This article is written for those who want to get better at using price to earnings ratios (P/E ratios). We'll show how you can use W.W. Grainger, Inc.'s (NYSE:GWW) P/E ratio to inform your assessment of the investment opportunity. Based on the last twelve months, W.W. Grainger's P/E ratio is 15.92. That corresponds to an earnings yield of approximately 6.3%.
How Do You Calculate W.W. Grainger's P/E Ratio?
The formula for price to earnings is:
Price to Earnings Ratio = Price per Share ÷ Earnings per Share (EPS)
Or for W.W. Grainger:
P/E of 15.92 = $247.150 ÷ $15.521 (Based on the year to December 2019.)
(Note: the above calculation results may not be precise due to rounding.)
Is A High Price-to-Earnings Ratio Good?
A higher P/E ratio means that buyers have to pay a higher price for each $1 the company has earned over the last year. That isn't a good or a bad thing on its own, but a high P/E means that buyers have a higher opinion of the business's prospects, relative to stocks with a lower P/E.
Does W.W. Grainger Have A Relatively High Or Low P/E For Its Industry?
We can get an indication of market expectations by looking at the P/E ratio. As you can see below, W.W. Grainger has a higher P/E than the average company (10.9) in the trade distributors industry.
That means that the market expects W.W. Grainger will outperform other companies in its industry. The market is optimistic about the future, but that doesn't guarantee future growth. So investors should delve deeper. I like to check if company insiders have been buying or selling.
How Growth Rates Impact P/E Ratios
Generally speaking the rate of earnings growth has a profound impact on a company's P/E multiple. When earnings grow, the 'E' increases, over time. And in that case, the P/E ratio itself will drop rather quickly. And as that P/E ratio drops, the company will look cheap, unless its share price increases.
Most would be impressed by W.W. Grainger earnings growth of 11% in the last year. And its annual EPS growth rate over 5 years is 6.0%. So one might expect an above average P/E ratio.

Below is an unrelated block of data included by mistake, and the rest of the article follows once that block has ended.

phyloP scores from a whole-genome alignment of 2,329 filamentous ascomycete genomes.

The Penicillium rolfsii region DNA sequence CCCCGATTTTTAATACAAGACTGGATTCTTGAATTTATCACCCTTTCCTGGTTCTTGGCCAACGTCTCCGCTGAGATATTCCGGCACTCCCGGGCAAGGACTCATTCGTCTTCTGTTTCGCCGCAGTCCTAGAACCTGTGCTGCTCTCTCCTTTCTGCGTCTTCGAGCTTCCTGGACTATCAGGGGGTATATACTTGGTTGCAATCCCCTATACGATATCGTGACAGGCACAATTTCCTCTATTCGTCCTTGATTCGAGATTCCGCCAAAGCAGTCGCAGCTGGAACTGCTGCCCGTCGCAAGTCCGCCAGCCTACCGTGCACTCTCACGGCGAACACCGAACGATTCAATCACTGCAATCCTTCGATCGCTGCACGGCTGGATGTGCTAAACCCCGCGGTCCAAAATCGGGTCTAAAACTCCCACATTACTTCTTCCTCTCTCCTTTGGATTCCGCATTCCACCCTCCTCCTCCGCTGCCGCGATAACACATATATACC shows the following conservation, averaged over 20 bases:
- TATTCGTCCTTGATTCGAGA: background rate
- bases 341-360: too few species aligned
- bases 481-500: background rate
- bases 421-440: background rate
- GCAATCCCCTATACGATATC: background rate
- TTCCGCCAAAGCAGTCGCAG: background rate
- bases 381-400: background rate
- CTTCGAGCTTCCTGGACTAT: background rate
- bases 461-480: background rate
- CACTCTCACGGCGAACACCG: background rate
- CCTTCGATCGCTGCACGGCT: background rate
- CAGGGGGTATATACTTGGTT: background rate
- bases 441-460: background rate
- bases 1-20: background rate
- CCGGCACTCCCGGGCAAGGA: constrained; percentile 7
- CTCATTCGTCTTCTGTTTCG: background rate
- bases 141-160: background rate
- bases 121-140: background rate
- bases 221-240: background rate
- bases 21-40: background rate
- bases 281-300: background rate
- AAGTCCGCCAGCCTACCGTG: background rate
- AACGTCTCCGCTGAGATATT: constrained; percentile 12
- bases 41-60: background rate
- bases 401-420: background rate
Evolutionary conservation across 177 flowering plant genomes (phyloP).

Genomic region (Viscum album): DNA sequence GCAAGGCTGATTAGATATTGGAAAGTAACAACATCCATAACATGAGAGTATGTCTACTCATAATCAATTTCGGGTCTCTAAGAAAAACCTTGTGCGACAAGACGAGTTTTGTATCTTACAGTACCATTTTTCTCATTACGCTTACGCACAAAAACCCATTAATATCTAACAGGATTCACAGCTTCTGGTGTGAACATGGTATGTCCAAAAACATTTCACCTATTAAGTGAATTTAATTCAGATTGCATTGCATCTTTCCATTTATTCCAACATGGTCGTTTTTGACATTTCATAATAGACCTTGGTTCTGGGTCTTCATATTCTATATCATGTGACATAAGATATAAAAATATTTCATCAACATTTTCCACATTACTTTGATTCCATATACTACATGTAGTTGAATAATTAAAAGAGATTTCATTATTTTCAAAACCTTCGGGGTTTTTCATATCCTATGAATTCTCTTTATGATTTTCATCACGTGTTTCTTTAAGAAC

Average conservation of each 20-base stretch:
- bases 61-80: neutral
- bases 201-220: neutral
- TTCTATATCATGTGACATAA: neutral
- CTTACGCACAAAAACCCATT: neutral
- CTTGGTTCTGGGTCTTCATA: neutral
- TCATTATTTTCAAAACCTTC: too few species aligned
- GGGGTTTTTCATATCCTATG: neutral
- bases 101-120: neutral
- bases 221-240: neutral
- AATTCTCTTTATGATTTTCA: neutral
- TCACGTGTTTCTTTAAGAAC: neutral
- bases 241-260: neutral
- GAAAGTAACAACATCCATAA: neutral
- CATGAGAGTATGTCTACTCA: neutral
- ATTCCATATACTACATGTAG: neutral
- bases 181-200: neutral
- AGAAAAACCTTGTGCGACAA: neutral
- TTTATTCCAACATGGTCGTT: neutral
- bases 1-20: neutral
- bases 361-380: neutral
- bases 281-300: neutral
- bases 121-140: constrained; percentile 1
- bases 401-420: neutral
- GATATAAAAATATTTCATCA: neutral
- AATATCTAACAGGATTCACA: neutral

A Limitation: P/E Ratios Ignore Debt and Cash In The Bank
One drawback of using a P/E ratio is that it considers market capitalization, but not the balance sheet. In other words, it does not consider any debt or cash that the company may have on the balance sheet. Hypothetically, a company could reduce its future P/E ratio by spending its cash (or taking on debt) to achieve higher earnings.
While growth expenditure doesn't always pay off, the point is that it is a good option to have; but one that the P/E ratio ignores.
So What Does W.W. Grainger's Balance Sheet Tell Us?
W.W. Grainger's net debt is 14% of its market cap. It would probably deserve a higher P/E ratio if it was net cash, since it would have more options for growth.
The Bottom Line On W.W. Grainger's P/E Ratio
W.W. Grainger trades on a P/E ratio of 15.9, which is above its market average of 13.0. Its debt levels do not imperil its balance sheet and it is growing EPS strongly. So on this analysis it seems reasonable that its P/E ratio is above average.
Investors should be looking to buy stocks that the market is wrong about. If the reality for a company is better than it expects, you can make money by buying and holding for the long term. So this free report on the analyst consensus forecasts could help you make a master move on this stock.
Of course you might be able to find a better stock than W.W. Grainger. So you may wish to see this free collection of other companies that have grown earnings strongly.
If you spot an error that warrants correction, please contact the editor at firstname.lastname@example.org. This article by Simply Wall St is general in nature. It does not constitute a recommendation to buy or sell any stock, and does not take account of your objectives, or your financial situation. Simply Wall St has no position in the stocks mentioned.
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